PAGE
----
Supported by the National Center for Advancing Translational Sciences (NCATS) – one of 27 Institutes and Centers at the National Institutes of Health (NIH) – Tufts CTSI and more than 50 institutions across the country with Clinical and Translational Science Awards (CTSAs) impact health by promoting clinical and translational science. Translation, as defined by NCATS, is the process of turning observations in the laboratory, clinic, and community into interventions that improve the health of individuals and populations, including, diagnostics, therapeutics, medical procedures, behavioral interventions, and health policy. The translational science spectrum is generally divided into four interconnected stages, with each stage building upon and informing the others. The spectrum includes translation of basic biomedical research into demonstrated effects for patients or from bench to bedside (T1), from bedside to practice (T2), from clinical practice to widespread clinical practice and care delivery (T3), and from widespread clinical care delivery to new health policies aimed at improving public’s health (T4). Tufts CTSI also recognizes a critical phase which cycles between “basic” research and early clinical investigation (T1), which we call T.5 research. This bidirectional, nonlinear phase incorporates clinical insights and relevant constraints into the pre-clinical studies with the explicit, well-defined, and foreseeable purpose of delivering effective and impactful health care interventions. To learn more about translational science and the translational spectrum for Tufts CTSI, please click here.
Tufts CTSI is committed to supporting investigators from Tufts CTSI collaborator or partner institutions in the development of novel research methods and approaches that address translational roadblocks and projects that can answer important scientific questions. Consistent with the NCATS mission and local priorities, the Pilot Studies Program funds translational and clinical research across the full T.5 to T4 spectrum rather than basic discovery research. In alignment with both NCATS research priorities and Tufts CTSI strengths, the program also prioritizes translational research projects in one or more areas of:
- Comparative Effectiveness Research (CER): compares the benefits and harms of alternative interventions, including improving health care delivery to prevent, diagnose, monitor, or treat a clinical condition.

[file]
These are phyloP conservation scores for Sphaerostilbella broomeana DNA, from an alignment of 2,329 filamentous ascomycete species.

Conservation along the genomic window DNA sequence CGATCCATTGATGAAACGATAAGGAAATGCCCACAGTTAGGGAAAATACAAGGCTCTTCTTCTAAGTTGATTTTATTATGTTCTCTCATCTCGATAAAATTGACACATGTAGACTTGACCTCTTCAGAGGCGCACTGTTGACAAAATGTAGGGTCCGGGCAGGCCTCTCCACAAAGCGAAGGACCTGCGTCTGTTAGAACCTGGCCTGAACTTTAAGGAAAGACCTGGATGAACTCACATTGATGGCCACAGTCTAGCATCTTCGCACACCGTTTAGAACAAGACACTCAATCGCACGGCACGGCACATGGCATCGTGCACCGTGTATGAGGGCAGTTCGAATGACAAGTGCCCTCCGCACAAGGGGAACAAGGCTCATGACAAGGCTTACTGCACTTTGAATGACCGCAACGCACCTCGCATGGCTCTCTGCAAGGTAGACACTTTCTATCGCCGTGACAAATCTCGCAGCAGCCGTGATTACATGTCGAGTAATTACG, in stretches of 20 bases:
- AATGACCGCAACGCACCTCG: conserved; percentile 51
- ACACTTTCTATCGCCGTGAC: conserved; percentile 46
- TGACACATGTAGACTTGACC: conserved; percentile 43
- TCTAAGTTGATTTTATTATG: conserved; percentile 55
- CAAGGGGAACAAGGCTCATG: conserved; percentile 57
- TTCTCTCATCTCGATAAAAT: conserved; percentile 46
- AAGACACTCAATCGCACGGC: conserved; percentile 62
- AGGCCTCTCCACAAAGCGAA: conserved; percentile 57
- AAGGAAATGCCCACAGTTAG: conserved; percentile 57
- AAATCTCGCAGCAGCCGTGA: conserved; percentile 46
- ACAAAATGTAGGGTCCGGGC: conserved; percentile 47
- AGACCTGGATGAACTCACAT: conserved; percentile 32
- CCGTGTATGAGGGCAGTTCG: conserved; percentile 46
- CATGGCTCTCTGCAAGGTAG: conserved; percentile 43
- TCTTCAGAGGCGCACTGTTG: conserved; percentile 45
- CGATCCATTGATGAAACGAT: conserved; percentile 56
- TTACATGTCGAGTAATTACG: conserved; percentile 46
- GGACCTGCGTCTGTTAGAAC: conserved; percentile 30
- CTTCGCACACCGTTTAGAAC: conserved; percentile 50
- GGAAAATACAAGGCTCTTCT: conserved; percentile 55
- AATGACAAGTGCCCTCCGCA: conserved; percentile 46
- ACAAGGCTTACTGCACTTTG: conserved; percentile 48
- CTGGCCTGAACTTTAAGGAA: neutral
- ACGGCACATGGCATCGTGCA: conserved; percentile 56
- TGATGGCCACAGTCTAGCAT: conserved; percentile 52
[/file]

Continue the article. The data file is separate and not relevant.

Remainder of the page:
- Methods Development: supports the development of new, generalizable, and broadly-applicable procedures, techniques, and tools for approaching and solving translational research questions, problems, or barriers.
- One Health: promotes integrative solutions for medical issues by incorporating expertise from diverse fields that study the health of humans, animals, and the environment.
Principal Investigators and Research Team Members
Eligible applicants include members of Tufts CTSI partner or collaborator institutions, which span academic partners, affiliated hospitals, industry, and not-for-profit and community-based organizations. Proposals must designate a Principal Investigator (PI) with a primary appointment or position at a Tufts CTSI-affiliated institution. Research teams may include other key personnel members who contribute to the scientific development and execution of a project in a substantive, measurable way. Please refer to the list of Tufts CTSI partners and collaborators listed below.
Academic Partners and Collaborators
- Brandeis University
- Massachusetts General Hospital Institute of Health Professions
- Massachusetts Institute of Technology
- Northeastern University
- RAND Corporation
- The Jackson Laboratory
- Tufts University (PLEASE NOTE: the schools and centers of Tufts University are considered one site for the purposes of this program. For example, if your project includes Tufts University School of Medicine and Tufts University School of Engineering, both schools count as one site, not two).
Clinical Partners and Collaborators
- Baystate Medical Center
- Lahey Hospital and Medical Center
- Maine Medical Center
- New England Baptist Hospital
- Newton-Wellesley Hospital
- St. Elizabeth’s Medical Center
- Tufts Medical Center
Industry and Not-for-Profit Partners and Collaborators
- Blue Cross Blue Shield of Massachusetts
- Massachusetts Biotechnology Council
- Pfizer, Inc.
- Tufts Health Plan
PLEASE NOTE: For-profit institutions are eligible as participant sites, but they cannot receive funding.
Community Partners and Collaborators
- Action for Boston Community Development
- Asian Community Development Corporation
- Asian Task Force Against Domestic Violence